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I have become a fan of short-story collections.  I have enjoyed the works of John Connelly, not enjoyed the works of Kelly Link — then I encountered Tunneling to the Center of the Earth.  Please stop what you are doing (yes, reading this review) and go purchase a copy, read it and return to this review.

See???????

Holy cow.  This begs not only the question of who thinks of this kind of stuff, but how can someone make the telling of it so right?

Like with other collections, the first story had a wow-factor of 11.  The idea of a "professional" grandparent is intriguing, and a business that would be really pretty win-win for all parties involved.

If that's where Kevin Wilson left it, I'd be impressed.  No, it's where he goes with "Grand Stand-Ins" that haunts me now, weeks after my first encounter with it.

And "The Shooting Man" may not have been a total surprise, but — again — it's where the story travels after it leaves my imagination tha…

Review: The Happiness Project

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Do we need to be taught to be happy?  Children, usually not — but adults... We need some help in that area, Gretchen Rubin decided one day.  She saw a harried woman with a child, and no one looked happy.  She wanted to change that in her own life.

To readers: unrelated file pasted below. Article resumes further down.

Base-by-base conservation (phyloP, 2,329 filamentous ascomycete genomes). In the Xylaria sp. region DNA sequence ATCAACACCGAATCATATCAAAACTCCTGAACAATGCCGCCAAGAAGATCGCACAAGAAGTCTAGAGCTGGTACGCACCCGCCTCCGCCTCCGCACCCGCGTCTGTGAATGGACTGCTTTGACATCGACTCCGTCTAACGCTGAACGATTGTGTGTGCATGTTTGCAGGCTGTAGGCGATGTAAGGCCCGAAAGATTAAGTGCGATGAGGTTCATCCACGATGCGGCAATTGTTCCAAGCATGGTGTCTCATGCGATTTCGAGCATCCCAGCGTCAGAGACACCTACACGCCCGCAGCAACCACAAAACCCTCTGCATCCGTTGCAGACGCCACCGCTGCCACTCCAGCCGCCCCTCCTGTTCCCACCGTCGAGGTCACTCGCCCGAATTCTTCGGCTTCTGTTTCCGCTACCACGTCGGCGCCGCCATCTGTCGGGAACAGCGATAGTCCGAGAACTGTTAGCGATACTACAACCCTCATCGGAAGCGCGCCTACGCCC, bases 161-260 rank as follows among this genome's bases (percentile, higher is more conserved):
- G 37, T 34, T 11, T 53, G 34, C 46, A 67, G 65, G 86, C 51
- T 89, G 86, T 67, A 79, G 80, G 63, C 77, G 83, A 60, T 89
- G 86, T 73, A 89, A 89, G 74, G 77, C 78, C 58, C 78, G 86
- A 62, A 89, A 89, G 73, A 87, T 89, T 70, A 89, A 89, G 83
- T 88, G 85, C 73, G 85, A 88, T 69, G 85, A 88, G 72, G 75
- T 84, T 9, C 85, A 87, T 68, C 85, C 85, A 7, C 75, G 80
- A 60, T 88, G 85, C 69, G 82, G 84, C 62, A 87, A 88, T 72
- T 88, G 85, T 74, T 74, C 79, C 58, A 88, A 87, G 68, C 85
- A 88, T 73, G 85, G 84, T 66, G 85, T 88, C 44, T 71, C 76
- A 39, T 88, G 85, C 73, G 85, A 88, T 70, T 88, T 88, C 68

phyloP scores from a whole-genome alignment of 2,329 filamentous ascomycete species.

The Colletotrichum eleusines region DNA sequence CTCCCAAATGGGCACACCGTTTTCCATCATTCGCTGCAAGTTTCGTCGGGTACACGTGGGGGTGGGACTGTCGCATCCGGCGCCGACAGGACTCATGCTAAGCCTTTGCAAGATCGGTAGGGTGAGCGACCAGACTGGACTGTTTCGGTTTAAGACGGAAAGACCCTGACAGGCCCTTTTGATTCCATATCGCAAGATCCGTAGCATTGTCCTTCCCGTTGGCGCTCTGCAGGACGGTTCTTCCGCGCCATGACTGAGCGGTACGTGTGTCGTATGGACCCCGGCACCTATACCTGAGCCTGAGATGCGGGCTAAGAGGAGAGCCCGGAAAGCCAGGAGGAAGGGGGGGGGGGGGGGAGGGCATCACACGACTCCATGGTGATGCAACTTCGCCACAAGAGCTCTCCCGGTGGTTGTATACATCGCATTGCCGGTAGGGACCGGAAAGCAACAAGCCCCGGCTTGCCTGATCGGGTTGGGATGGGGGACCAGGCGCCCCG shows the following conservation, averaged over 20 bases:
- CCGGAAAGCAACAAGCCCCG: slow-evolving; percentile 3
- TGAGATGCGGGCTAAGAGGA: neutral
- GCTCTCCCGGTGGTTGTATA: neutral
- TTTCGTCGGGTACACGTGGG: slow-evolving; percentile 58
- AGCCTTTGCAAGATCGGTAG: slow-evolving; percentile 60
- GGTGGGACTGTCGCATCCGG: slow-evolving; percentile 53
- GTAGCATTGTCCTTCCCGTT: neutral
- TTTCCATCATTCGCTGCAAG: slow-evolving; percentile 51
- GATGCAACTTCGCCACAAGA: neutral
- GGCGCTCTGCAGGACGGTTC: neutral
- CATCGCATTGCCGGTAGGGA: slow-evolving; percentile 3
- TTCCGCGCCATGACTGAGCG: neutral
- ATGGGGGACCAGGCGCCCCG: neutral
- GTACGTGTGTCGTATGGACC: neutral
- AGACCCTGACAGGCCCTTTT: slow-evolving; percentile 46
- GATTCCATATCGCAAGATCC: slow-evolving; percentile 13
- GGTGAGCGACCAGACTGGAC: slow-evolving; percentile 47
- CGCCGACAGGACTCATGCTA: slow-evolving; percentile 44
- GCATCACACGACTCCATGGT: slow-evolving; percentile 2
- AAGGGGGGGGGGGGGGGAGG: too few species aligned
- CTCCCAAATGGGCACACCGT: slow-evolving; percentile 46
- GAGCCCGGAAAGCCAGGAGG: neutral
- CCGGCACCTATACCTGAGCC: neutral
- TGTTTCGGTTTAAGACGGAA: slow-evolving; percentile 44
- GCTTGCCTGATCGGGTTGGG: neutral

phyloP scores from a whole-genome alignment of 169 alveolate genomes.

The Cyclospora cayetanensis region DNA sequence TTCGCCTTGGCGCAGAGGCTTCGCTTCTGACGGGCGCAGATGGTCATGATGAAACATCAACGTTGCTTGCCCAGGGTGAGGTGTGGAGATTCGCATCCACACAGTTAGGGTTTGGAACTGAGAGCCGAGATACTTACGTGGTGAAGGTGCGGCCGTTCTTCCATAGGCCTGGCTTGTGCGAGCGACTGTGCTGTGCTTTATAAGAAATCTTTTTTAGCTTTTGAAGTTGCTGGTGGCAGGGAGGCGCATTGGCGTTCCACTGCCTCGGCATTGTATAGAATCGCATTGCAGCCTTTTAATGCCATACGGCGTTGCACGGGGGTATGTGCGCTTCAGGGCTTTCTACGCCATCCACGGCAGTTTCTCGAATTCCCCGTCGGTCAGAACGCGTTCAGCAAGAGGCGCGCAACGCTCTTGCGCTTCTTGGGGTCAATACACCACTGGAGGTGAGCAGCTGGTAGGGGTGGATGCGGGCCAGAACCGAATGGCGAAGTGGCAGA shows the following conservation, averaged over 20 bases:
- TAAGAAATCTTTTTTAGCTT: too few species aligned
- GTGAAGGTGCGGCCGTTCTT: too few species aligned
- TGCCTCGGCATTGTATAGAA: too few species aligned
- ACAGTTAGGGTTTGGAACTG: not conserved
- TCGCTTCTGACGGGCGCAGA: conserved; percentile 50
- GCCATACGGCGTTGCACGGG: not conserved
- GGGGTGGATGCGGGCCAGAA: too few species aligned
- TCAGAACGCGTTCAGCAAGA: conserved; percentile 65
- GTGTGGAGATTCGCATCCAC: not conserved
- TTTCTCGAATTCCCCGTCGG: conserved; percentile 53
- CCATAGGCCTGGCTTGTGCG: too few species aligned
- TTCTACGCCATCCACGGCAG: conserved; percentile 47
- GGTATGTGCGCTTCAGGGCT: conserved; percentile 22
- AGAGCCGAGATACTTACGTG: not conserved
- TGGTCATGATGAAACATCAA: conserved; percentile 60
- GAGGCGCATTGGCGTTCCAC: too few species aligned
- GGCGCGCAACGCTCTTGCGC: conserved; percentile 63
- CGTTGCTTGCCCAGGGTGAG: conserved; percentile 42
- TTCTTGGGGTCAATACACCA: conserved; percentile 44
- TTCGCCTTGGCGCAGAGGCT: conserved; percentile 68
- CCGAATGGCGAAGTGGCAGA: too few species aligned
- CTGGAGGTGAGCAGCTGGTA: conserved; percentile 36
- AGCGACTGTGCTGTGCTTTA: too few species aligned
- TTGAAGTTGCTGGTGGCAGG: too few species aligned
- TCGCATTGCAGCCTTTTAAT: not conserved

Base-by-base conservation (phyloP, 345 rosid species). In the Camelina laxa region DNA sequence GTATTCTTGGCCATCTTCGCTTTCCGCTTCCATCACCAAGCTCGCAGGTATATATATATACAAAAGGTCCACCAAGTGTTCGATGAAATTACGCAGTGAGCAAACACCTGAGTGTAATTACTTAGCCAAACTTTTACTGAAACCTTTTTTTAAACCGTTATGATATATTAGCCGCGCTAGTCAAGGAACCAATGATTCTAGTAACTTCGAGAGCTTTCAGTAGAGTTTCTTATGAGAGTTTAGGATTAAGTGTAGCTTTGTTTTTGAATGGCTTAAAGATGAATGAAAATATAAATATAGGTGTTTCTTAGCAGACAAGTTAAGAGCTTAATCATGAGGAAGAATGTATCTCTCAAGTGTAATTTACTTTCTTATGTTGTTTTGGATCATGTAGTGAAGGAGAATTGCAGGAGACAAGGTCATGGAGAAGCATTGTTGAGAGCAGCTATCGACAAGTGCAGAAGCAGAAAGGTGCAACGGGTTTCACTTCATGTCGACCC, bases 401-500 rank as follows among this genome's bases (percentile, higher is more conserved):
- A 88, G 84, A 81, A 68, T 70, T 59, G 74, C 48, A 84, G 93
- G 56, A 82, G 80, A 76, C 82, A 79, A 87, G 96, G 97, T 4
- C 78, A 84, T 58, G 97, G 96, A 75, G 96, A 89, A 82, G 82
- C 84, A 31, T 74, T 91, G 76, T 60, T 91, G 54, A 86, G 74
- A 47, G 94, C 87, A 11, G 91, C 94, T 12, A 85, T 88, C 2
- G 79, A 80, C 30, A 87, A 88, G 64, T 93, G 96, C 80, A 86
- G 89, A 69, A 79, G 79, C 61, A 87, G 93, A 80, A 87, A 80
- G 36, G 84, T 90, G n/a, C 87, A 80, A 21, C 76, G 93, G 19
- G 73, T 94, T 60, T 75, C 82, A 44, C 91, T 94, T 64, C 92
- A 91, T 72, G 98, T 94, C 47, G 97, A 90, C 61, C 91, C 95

And, with the help of a publisher and marketing department, she turned it into a movement: The Happiness Project.  It comes to you with daily quotes, a book, a daily blog (maintained by the author herself!) and a whole lot of discussion.  Making a mint off the idea that she should be nicer to her family may not have been her original intention, but I am sure it made her happy.
From this writing, you may think me a skeptic — and you would be wrong.  I fell for this idea: hook, line and sinker.  I didn't think I needed to be happier for any particular reason, but the idea intrigued me.  Walking by the stack of books in the bookstore, I wondered to myself exactly what one does to make herself sing in the morning and clean her closets.  So I c…

Books Without Borders

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I have seen the future without Borders, and it is Target.

And it makes me wish to weep.

David and I stopped by Borders the other day to indulge yet again (and to say "hello" to our future shelves).  We had a stack of goods we literally could not carry without each others' help.  Between coffee table books on music and guitars, a Jackie Chan video, Game of Thrones, The Anubis Gates, another Flavia mystery novel and a few novels and DVDs that will be gifts, our arms were full.

While we were there, I could not find some of the more recently published books, but I suspect most of the newer items had been snatched up quickly.  There was a biography I had tried for the better part of a year to pick up at the bookstore, but was again unsuccessful.

Today I encountered a book trailer that made me want to race out and purchase said book (thanks to Harper Collins Canada).  I knew I wasn't going to risk another encounter at Borders so soon — it's too exhausting to see such …